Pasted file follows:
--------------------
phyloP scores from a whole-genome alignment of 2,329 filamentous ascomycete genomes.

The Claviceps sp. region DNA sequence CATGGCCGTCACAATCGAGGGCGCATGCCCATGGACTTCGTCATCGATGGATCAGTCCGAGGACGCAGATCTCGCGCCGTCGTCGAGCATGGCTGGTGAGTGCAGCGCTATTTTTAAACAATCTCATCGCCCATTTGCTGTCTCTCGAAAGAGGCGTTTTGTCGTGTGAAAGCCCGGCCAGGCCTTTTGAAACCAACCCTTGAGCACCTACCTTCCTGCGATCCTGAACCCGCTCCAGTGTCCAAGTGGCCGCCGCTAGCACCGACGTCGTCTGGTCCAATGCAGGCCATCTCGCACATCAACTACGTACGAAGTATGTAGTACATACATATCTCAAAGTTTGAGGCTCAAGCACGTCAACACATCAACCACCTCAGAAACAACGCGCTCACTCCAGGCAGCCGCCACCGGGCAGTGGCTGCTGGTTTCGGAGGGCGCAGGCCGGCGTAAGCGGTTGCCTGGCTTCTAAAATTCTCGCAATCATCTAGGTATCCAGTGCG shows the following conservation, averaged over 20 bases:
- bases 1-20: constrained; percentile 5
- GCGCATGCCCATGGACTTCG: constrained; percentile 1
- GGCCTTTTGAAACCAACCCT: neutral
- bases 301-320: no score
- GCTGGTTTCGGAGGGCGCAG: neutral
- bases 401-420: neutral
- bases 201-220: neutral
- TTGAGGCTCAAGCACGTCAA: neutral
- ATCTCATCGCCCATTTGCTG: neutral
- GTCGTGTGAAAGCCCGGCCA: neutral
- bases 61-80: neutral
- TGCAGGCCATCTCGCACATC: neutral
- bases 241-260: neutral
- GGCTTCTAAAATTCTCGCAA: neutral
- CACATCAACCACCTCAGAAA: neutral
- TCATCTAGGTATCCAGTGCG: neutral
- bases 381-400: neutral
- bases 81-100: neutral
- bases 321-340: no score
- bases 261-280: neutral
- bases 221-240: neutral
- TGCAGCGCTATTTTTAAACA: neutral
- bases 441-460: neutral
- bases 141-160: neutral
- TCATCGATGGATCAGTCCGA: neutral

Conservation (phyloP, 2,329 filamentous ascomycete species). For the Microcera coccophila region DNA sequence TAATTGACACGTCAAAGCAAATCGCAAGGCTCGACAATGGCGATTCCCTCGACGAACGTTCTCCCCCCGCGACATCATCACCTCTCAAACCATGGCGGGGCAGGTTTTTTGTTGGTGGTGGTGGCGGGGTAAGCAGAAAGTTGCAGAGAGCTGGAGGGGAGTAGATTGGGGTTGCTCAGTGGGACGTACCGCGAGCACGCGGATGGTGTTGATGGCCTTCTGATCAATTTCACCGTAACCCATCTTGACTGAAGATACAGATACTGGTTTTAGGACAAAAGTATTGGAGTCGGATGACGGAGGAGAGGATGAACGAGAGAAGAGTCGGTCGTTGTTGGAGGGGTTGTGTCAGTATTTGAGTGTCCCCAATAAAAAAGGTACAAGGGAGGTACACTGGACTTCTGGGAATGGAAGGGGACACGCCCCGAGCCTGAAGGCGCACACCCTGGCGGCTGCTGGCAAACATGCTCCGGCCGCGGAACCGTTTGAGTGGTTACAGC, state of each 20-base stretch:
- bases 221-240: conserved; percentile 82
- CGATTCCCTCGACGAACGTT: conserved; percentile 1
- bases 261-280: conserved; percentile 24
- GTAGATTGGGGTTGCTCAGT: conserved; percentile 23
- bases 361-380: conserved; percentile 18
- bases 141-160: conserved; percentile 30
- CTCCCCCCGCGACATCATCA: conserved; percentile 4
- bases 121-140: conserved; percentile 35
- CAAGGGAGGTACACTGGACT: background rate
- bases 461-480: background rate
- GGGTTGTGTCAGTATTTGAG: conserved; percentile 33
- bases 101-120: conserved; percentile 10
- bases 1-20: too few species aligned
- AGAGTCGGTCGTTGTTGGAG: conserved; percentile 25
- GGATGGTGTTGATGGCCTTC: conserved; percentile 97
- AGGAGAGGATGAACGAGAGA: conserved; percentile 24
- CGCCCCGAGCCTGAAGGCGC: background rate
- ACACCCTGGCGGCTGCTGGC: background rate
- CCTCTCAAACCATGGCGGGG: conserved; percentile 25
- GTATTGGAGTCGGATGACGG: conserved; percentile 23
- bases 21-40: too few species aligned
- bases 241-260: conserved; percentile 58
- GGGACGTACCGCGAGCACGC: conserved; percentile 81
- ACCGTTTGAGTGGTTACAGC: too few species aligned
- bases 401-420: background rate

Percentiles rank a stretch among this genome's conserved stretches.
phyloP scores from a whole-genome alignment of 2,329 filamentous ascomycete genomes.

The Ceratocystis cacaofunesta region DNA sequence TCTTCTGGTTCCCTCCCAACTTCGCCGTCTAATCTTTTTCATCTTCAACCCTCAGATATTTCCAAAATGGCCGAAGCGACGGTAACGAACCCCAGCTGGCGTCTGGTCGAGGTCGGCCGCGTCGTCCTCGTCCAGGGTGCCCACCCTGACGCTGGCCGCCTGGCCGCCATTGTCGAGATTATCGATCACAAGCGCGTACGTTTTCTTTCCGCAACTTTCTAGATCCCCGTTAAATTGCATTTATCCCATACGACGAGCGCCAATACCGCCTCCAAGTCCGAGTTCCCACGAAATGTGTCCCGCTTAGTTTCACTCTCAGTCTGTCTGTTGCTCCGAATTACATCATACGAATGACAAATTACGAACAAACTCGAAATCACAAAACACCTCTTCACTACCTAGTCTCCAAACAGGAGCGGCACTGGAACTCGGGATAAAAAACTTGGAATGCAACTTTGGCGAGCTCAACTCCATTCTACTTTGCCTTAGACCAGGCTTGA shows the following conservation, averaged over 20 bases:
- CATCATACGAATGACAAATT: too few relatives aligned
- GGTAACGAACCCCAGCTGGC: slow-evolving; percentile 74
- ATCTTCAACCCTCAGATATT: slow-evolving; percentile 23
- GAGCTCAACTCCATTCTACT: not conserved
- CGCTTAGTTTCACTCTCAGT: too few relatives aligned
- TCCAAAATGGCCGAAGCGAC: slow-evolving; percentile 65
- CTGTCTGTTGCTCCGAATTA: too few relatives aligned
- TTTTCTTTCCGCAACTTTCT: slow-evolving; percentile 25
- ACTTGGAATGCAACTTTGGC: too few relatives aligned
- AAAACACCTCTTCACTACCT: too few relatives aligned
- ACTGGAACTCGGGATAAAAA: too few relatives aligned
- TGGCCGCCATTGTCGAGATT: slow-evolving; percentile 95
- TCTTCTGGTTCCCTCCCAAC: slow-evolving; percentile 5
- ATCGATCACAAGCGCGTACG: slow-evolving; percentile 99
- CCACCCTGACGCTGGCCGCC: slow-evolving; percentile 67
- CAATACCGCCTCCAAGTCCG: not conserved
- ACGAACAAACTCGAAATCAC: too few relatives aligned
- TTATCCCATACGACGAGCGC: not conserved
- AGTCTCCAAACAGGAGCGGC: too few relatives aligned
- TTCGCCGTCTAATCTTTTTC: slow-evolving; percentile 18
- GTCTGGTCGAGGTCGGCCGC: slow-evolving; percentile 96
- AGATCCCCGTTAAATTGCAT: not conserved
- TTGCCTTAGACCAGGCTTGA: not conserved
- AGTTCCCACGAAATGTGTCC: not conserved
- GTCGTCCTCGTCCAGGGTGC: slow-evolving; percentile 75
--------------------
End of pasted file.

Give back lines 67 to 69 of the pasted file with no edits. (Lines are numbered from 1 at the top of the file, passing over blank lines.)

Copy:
- ACTGGAACTCGGGATAAAAA: too few relatives aligned
- TGGCCGCCATTGTCGAGATT: slow-evolving; percentile 95
- TCTTCTGGTTCCCTCCCAAC: slow-evolving; percentile 5